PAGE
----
Co-operation: a tool for the next government?

Cliff Mills, a co-operative consultant with Anthony Collins Solicitors LLP, on how can co-operation contribute to change

There is much in Labour’s manifesto – and some in others – to encourage those coming from a co-operative and mutual tradition, not least Labour’s promise to double the size of the UK’s co-operative and mutual sector. But rather more remains unsaid about how this is to be achieved, and what part co-operation and mutuality might play in implementing this change.

To be fair, this is not surprising when the movement itself generally struggles to articulate what it offers that is so fundamentally different to traditional businesses. Why is this?

We have lost sight in the UK of how member-owned businesses turn traditional enterprise on its head, by first establishing relationships that aren’t simply transactional. Those relationships are based on a shared vision, however superficial that may seem to some, of people collectively creating access to something essential, available to everyone, on a fair basis. There is a moral framing for the transactions that follow. That’s the distinction. In other businesses, it’s simply about the transactions, because that’s how profits are generated.

In the UK we have sidelined that moral-based relationship and fallen back on buying and selling things using the very market mechanisms (consumer contracts) that the Rochdale Pioneers tore up because they did not get people access to the things they needed to survive.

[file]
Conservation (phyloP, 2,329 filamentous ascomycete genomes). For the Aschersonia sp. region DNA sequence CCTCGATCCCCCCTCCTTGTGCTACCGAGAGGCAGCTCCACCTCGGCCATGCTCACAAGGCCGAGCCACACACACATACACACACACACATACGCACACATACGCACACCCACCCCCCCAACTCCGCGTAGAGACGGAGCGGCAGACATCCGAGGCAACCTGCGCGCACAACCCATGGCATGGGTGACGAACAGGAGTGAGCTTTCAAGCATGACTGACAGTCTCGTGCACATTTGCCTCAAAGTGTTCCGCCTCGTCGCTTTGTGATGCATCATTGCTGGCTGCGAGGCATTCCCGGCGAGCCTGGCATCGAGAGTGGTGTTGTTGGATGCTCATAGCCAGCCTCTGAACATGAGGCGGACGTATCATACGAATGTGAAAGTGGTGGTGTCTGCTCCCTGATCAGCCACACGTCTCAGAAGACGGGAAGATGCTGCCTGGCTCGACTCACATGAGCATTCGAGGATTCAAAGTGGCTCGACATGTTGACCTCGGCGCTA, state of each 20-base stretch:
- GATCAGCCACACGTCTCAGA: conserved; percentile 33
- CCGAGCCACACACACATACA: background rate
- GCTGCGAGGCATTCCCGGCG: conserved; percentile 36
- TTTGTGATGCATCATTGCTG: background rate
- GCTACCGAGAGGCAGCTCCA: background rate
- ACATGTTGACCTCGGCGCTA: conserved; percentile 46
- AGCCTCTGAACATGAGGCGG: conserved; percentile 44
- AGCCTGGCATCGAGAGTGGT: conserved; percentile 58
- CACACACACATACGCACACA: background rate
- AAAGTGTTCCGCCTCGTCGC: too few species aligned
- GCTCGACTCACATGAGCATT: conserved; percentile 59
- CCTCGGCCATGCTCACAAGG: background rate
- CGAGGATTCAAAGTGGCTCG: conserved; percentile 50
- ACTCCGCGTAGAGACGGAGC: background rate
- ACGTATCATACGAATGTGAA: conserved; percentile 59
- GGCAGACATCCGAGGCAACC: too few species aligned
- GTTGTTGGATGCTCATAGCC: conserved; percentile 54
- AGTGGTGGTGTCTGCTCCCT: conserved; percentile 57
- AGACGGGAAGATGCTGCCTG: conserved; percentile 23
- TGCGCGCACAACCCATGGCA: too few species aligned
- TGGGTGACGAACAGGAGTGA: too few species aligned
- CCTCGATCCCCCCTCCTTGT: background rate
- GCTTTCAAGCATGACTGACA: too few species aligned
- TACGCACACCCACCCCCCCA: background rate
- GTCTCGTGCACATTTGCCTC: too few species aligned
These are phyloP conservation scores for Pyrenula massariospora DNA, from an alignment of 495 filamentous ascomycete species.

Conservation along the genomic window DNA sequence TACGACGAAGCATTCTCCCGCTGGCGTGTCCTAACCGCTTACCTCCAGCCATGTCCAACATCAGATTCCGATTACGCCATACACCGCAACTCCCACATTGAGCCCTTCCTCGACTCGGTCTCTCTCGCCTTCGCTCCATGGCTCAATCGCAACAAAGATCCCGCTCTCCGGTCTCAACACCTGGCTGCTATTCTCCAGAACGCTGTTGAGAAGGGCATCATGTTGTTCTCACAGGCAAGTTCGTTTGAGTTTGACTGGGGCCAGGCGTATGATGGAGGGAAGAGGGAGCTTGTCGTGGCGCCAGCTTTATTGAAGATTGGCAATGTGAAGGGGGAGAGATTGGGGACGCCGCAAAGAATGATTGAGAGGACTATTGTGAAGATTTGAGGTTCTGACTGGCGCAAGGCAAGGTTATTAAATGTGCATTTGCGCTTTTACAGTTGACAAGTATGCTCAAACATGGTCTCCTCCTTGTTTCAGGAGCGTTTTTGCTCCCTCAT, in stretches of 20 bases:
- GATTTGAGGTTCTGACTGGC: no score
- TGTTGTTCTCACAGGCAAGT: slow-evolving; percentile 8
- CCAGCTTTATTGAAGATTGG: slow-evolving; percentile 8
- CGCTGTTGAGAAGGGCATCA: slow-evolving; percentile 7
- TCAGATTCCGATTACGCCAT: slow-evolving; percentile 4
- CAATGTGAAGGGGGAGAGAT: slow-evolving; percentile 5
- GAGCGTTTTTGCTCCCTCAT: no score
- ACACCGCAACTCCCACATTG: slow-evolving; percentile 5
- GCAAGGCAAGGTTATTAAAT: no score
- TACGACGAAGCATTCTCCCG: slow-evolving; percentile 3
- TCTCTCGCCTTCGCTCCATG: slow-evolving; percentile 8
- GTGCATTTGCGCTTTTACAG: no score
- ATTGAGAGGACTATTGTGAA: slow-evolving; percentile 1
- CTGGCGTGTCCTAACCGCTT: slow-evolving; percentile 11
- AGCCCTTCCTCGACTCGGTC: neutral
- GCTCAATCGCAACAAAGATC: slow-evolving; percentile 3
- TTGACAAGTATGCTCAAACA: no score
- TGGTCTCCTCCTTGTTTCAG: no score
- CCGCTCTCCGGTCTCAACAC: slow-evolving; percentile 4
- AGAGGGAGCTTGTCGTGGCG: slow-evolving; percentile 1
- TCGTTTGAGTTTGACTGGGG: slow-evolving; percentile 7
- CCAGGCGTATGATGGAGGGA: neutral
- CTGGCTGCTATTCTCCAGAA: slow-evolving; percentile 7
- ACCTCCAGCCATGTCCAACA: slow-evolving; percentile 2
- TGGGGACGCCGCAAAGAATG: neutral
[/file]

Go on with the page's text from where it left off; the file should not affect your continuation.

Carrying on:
The Rochdale method, established 180 years ago, replaced sales contracts with provisions set out in the rules of the co-operative founded on values. This was to eliminate the exploitation facilitated by traditional market mechanisms: competitive arrangements which perpetuate inequality.

To describe co-operation as an alternative to contracts may sound strange. But through co-operatives, you can create communities of customers or workers or traders who set up their own arrangements about how they do business together. That includes their basic aims and objectives (purpose), the scope covered by their agreement (objects) and how they make decisions together (governance). Co-operation is a way of opting out of the market and setting up your own ground rules for enterprise.

Today, as in the time of the Rochdale Pioneers, mechanisms are needed by which people can get access to essentials, such as housing, food, social care, childcare, banking, energy, transport and the internet – the foundational economy that we all rely on – without unfair advantage being taken by providers exploiting their position to private advantage. Co-operation and mutuality are available to be used now without any changes to the law; it simply requires an intention to adopt the approach.